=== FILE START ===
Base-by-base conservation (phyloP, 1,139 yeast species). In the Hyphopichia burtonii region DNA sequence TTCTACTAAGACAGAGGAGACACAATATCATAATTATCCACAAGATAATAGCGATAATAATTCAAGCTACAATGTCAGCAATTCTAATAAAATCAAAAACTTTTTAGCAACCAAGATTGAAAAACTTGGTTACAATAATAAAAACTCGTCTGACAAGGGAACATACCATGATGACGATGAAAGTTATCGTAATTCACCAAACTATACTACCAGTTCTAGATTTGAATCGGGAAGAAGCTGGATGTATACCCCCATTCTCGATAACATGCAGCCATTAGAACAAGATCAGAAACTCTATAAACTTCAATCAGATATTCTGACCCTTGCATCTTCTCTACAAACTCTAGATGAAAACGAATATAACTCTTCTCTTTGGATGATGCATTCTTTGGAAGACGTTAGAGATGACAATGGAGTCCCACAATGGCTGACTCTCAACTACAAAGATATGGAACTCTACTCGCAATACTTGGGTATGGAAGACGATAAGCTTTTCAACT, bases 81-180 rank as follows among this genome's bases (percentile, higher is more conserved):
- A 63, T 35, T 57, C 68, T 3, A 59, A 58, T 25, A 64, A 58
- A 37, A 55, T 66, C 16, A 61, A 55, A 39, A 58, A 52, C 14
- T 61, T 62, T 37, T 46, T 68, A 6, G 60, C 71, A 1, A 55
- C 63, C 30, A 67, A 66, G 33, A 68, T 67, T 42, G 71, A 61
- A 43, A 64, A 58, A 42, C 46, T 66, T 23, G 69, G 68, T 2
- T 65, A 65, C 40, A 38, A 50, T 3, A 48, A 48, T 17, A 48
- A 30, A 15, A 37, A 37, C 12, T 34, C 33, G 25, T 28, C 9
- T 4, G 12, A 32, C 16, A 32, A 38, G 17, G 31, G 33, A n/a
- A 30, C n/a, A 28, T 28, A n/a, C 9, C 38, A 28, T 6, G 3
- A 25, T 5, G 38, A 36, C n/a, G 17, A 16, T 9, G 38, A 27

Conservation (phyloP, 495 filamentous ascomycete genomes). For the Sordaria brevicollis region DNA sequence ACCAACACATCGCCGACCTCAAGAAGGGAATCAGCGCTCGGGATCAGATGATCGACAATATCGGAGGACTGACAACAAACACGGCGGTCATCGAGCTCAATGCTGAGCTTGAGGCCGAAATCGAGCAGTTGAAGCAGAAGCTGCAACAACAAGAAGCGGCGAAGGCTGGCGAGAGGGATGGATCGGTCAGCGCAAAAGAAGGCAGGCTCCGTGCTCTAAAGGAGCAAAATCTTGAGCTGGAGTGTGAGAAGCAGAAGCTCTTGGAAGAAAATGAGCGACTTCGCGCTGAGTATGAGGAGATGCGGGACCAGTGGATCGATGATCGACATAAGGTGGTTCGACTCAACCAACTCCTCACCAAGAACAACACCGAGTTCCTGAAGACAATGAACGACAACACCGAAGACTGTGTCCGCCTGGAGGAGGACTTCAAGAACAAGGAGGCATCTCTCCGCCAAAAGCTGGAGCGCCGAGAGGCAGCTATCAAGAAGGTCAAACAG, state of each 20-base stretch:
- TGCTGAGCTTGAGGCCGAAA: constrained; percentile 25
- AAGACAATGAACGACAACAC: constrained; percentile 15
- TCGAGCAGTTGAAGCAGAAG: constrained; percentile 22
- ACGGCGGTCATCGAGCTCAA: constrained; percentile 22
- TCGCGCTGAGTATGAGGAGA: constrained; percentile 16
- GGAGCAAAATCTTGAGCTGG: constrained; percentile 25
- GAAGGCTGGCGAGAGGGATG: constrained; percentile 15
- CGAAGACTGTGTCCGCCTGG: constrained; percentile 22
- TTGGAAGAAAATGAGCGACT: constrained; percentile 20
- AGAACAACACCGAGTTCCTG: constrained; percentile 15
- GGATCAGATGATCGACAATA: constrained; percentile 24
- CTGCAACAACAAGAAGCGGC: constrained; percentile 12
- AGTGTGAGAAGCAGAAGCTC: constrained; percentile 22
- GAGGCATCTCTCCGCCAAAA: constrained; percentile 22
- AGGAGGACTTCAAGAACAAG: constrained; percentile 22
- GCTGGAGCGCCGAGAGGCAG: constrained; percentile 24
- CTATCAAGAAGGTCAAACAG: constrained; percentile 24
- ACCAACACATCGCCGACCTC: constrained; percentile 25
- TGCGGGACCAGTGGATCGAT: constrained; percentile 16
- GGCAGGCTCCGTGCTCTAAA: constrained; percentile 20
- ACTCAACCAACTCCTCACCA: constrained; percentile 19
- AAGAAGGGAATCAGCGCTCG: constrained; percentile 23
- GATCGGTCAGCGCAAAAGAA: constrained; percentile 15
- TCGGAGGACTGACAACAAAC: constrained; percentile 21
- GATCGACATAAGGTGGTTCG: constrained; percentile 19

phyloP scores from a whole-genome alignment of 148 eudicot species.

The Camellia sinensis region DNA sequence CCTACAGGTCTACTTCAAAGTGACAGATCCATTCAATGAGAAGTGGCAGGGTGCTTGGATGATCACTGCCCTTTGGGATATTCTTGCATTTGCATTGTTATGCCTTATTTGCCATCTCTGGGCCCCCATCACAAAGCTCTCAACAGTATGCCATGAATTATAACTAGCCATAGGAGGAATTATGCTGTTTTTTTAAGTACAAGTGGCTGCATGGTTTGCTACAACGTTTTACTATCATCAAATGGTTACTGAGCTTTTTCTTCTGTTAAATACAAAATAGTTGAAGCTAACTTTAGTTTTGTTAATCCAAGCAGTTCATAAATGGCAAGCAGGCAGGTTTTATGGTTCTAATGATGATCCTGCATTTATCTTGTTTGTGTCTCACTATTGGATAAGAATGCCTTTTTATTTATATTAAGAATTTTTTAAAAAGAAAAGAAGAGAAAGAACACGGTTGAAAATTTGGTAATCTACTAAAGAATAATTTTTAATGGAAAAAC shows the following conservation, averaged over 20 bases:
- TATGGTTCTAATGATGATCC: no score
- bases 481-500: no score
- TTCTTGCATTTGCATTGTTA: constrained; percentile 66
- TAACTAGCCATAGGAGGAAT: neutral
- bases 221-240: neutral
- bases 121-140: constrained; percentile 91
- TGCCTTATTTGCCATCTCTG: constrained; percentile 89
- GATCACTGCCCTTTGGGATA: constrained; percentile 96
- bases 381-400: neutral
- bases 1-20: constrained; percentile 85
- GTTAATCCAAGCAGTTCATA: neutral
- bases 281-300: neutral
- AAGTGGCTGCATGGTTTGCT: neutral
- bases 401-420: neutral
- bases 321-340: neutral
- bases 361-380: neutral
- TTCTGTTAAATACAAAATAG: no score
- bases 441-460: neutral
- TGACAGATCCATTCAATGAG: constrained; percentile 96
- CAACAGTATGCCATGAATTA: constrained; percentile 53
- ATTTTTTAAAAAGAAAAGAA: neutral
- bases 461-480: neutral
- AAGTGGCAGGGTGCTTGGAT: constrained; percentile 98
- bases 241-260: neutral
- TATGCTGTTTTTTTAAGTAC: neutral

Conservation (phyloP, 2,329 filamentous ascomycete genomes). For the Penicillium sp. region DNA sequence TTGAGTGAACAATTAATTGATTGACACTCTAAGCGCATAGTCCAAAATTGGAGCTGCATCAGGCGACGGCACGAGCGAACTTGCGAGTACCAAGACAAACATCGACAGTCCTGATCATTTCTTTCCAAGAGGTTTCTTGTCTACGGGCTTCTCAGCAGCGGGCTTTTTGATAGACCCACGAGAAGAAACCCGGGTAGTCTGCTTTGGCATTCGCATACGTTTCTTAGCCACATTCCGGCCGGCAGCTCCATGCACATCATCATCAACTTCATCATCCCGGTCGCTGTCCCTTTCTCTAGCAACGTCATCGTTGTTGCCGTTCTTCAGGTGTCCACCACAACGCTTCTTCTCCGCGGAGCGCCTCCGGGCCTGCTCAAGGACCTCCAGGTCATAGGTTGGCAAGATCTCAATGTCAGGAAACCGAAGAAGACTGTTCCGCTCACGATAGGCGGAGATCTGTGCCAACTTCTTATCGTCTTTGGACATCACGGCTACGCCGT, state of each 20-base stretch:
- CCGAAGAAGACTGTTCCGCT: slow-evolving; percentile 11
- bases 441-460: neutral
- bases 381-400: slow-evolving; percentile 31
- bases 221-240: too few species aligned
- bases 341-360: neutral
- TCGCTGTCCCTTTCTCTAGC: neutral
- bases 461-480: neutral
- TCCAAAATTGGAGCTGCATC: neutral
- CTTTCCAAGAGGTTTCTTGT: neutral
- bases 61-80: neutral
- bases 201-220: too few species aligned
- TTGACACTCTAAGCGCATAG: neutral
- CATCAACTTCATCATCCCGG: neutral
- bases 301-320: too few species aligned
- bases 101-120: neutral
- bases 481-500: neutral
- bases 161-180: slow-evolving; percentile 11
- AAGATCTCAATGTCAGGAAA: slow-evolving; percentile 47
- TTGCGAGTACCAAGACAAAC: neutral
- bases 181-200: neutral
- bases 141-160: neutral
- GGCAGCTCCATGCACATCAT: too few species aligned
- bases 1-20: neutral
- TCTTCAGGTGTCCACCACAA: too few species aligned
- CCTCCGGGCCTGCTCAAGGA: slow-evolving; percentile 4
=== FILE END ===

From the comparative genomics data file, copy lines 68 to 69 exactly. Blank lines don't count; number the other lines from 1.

- bases 381-400: slow-evolving; percentile 31
- bases 221-240: too few species aligned